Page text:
Alien Life-Forms

Alien cactus 400They’re All Around Us.

They are green, mostly.

They don’t eat, pee, or defecate.

Some are male. Some are female. Many are both male and female, i.e., hermaphrodites. Some engage in asexual reproduction, that is, they can clone themselves.

Some may be smaller than your little fingernail, but others may be hundreds of feet tall and weigh thousands of tons. (Indeed, they may be the largest life-forms on Earth.)

They may also be the oldest. Some of them can live to be thousands of years old.

Even though some of them may live for centuries, they all spend their entire lives, and die, in exactly the same spot at which they were “born”. (Unless something or someone physically moves them.)

They live outdoors, mostly, but sometimes they live inside our houses and apartments, even our bedrooms and bathrooms.

They’re everywhere. They’re all around us. But we don’t “see” them.

That is, we can see them, but most of the time we simply don’t notice them.

We don’t pay much attention to them mainly because they don’t move. (Actually, they do move, but usually they move so slowly that unless we are very attentive, or use time-lapse photography, we don’t observe it happening.)

Although we ignore these aliens most of the time, we are totally dependent upon them for our very existence.

We’re dependent on them because they provide us the food we eat and the oxygen we breathe.

These “alien” life forms, of course, are plants.

Eat the sunThey Are the Living Interface Between Us and the Physical World.

Plants are “alien” because, at least superficially, they couldn’t be more different from us (even though we share common cellular ancestors).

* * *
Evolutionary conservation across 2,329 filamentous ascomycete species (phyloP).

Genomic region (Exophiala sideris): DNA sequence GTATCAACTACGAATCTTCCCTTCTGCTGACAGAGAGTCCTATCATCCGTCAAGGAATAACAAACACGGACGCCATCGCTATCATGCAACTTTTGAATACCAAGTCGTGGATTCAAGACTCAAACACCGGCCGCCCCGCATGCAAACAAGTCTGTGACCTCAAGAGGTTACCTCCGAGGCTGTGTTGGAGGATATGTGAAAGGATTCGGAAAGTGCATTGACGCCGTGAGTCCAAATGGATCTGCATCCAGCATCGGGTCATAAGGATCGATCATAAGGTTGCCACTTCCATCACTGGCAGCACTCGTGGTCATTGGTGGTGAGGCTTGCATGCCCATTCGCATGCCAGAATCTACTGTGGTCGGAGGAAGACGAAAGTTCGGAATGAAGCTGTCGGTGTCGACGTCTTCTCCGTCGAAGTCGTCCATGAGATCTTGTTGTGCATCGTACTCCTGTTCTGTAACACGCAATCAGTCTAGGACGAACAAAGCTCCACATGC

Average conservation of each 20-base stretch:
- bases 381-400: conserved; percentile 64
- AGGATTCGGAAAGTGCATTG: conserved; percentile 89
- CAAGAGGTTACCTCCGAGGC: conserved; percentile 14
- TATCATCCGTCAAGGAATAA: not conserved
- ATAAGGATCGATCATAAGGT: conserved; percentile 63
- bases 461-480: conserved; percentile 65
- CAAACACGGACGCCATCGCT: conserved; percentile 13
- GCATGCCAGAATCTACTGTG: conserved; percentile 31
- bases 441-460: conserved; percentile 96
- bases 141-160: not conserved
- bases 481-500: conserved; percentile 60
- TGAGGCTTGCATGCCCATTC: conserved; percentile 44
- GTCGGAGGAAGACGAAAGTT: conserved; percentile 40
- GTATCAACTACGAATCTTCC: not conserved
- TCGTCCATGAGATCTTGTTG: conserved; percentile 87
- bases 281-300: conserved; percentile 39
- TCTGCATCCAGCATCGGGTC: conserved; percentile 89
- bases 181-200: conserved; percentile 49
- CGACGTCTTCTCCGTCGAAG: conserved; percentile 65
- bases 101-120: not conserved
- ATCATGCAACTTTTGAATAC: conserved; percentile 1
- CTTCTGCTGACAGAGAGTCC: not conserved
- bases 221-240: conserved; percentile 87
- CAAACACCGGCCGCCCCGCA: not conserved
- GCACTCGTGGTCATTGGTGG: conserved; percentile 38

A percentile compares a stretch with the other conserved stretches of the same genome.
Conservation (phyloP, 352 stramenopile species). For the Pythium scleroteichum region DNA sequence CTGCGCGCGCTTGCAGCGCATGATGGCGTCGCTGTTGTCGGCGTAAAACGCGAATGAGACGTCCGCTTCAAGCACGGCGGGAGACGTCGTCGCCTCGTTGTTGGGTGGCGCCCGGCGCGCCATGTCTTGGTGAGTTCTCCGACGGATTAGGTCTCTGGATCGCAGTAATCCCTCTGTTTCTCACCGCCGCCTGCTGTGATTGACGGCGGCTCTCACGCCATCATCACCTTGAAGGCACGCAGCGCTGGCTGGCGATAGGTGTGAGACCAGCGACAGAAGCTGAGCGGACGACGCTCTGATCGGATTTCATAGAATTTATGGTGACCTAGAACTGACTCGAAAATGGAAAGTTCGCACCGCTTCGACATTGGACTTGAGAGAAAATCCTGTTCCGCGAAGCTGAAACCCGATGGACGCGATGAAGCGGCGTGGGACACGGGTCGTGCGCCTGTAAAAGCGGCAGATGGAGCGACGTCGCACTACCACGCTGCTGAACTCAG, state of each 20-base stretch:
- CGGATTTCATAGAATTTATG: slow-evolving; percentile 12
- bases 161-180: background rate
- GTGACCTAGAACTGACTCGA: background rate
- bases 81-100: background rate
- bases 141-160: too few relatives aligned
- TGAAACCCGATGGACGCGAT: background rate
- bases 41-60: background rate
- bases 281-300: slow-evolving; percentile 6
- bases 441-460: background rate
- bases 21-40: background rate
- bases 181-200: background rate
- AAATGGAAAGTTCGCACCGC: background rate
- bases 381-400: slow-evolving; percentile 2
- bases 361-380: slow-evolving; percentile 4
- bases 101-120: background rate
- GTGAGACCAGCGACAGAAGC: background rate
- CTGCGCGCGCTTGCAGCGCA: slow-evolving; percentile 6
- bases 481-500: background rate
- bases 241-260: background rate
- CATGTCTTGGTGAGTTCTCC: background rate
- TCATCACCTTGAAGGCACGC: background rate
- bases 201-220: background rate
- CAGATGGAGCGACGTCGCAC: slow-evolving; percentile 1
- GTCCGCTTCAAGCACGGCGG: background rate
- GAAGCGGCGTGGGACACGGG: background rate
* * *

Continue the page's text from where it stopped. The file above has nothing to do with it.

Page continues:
They’re “alien” also because they are directly connected to the physical world in ways that we are not.

That is, green plants are able to survive and grow by directly using sunlight, air, water, and a few minerals from the soil, and we certainly can’t.

Because we can’t, we are absolutely dependent on plants’ ability to use energy from the sun to convert air, water and minerals into biomass (with a nice byproduct called oxygen).

And, of course, we depend on plants not only for the food we eat and oxygen we breathe, but also for materials we use to shelter and clothe ourselves and for fuels to power most of our machines.

Despite the fact that we are so absolutely dependent upon them, that they’re all around us, and that they’ve been on Earth hundreds of millions of years longer than we have, most of us know very little about them.

So, this is another way in which they are “alien”.

That is, to most of us, they are unfamiliar, strange, and unknown.

Maybe people should try to get to know them better.

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